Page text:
In Part 1 of our recent Novartis (NYSE:NVS) report (Novartis: 5-Year Revenue Outlook), we discussed that the declining drug sales for key products (e.g. Diovan) would impact its revenues for 2013, whereas the newly approved drugs would eventually contribute to future revenue growth. In this section, we will analyze Novartis' drug pipeline and its impact on the revenues going forward. Novartis plans to file 9 New Drug Applications (NDA) for existing drugs and new molecular entities in 2013. We estimate that the new drugs will generate aggregate revenues of $1.4B, $2.2B, $3.1B, and $4.3B from 2014 to 2017, representing an annual growth rate of 46%. It is important to mention that, if approved, some of these drugs have the potential to become blockbuster drugs for Novartis in the future.
In 2013, Novartis will file NDAs for several existing drugs to extend their uses in other indications. Specifically, it will submit Afinitor as a second-line therapy for breast cancer, Afinitor for hepatocellular carcinoma (NYSE:HCC), Signifor for acromegaly, Xolair for chronic idiopathic urticaria (NYSEARCA:CIU), Ilaris for gouty arthritis, Zortress (everolimus) for liver transplant rejection, and Lucentis for pathological myopia. Their contribution to future revenue growth is incorporated in the higher growth rates that we assign to these drugs in the previous section.
Novartis has a deep pipeline for new drugs based on new molecular entities. Below are the drugs that Novartis plans to file for NDA in 2013.
Figure 2: Potential revenues for drug pipeline
LBH589 is a histone deacetylase (HDAC) inhibitor developed for the treatment of relapsed multiple myeloma. HDAC inhibitors developed by Merck (NYSE:MRK) and Celgene (NASDAQ:CELG) were approved for the treatment of cutaneous T cell lymphoma in 2006 and 2009. Several companies are now developing HDAC inhibitors for various cancer types. As the phase 3 data are not available, we assign a 50% probability that this drug will receive regulatory approval, and project its sales to be $250M in 2014, eventually reaching over $800M in 2017.
TKI258 is a multi-receptor-tyrosine-kinase inhibitor developed for the treatment of renal cell carcinoma. Phase 3 data will be available in 2013 for Novartis to file for NDA. We assign a 50% probability that this drug will receive regulatory approval and estimate its sales to be $250M in 2014, if approved.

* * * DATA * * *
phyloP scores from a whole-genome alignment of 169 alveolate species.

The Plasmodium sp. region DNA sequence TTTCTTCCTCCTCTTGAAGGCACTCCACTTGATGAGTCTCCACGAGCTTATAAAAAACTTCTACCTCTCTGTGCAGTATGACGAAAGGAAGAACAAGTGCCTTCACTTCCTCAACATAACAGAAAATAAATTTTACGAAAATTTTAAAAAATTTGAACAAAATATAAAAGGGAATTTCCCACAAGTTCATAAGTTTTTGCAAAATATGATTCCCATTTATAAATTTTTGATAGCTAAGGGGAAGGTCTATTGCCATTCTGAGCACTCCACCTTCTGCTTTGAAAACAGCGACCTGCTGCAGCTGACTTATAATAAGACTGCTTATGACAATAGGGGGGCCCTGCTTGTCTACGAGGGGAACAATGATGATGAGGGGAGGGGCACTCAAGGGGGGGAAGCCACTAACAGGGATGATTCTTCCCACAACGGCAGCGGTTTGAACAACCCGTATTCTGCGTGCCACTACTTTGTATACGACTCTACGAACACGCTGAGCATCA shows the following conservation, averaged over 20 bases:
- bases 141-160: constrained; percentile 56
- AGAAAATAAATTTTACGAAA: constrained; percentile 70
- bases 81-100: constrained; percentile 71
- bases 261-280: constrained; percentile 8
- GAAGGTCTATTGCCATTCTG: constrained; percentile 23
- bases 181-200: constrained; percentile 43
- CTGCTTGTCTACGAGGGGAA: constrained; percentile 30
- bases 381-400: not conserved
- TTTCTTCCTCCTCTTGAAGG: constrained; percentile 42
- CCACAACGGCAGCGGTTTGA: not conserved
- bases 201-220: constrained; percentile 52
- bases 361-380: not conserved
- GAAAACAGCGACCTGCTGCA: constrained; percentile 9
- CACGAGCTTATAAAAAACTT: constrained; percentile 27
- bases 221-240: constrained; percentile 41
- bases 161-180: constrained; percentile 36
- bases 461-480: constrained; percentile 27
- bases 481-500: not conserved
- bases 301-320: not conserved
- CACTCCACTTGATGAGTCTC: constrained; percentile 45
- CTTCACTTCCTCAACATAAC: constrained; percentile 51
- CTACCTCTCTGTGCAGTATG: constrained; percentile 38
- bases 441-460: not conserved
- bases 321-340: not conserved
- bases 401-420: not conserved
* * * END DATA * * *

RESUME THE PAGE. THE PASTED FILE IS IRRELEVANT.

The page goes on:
Novartis has two new drugs for cardiovascular diseases in late-stage development, with both RLX030 in development for acute heart failure and LCZ696 in development for hypertension and chronic heart failure. LCZ696 is an angiotensin receptor inhibitor. If approved, this will be a first-in-class hypertension drug acting through a new pathway. RLX030 is a Relaxin-2 hormone. If approved, it will provide a novel treatment for acute heart failure. Results from a Phase III study showed that investigational compound RLX030 reduces the mortality rate in patients with acute heart failure (RLX030 improved symptoms and reduced deaths in patients with acute heart failure). Chronic heart failure currently affects 20 million people worldwide and is projected to grow by 2.3% per year over the next decade. Both RLX030 and LCZ696 have the potential to address large patient populations, as the prevalence of heart failure is increasing. We estimate that both drugs have an 80% probability of receiving FDA approval. If approved, the combined sales of these two drugs are estimated to be $550M in 2014 and reach $1.7B.
AIN457 is an antibody against IL17. It is developed for the treatment of inflammatory diseases. Novartis will apply for an NDA for the treatment of psoriasis in 2013. Although psoriasis is a small market, the implication for the potential benefit of AIN457 in other inflammatory and autoimmune diseases is much more significant in the future. There is a solid biology for the involvement of IL17 in autoimmune diseases. Therefore, we assign a 90% probability that AIN457 will receive FDA approval.
QVA149 is a long-acting beta-2 agonist (LABA) and long-acting muscarinic (LAMA) antagonist. It was developed for chronic obstructive pulmonary disease (COPD). The COPD market was $11.8B in 2012 and is expected to grow at a CAGR of ~4.6%. As COPD treatment moves toward a LABA/LAMA combination, Novartis could benefit from its expanding portfolio of drugs in this space. The first five studies in the QVA149 Phase III clinical trial program all met their primary endpoints and showed that QVA149 significantly improved lung function compared with other COPD therapies (QVA149 Phase III study meets primary endpoint in reducing exacerbations in COPD patients). We estimate that QVA149's approval could generate $300M in first year (2014) and grow to $900M in 2017.
Based on our estimation of the probability of approval, the market size, and competition for the above new drugs, we project that these drugs will generate aggregate revenues of $1.4B, $2.2B, $3.1B, and $4.3B from 2014 to 2017, representing an annual growth rate of 46%. These new products will have a more meaningful impact on revenue growth after 2014. It is important to mention that, if approved, some of these drugs have the potential to become blockbuster drugs for Novartis in the future.
We project that NVS' total revenues will decrease to $56.6B in 2013 from $57.6B in 2012, but could grow to $62B in 2017. The estimated adjusted earnings per share (NYSEARCA:EPS) for NVS are: $6.0 (2013), $6.5 (2014), $6.9 (2015), $7.3 (2016), and $7.8 (2017).
Using our projected free cash flow numbers, we derived an estimated fair value for NVS at $76. Thus, with the stock currently at $72, it is trading at 5% discount of its intrinsic value. The stock currently has a 3.5% dividend yield.
In the next report, we will integrate estimated revenues from existing drugs and new drugs into financial analysis and stock valuation.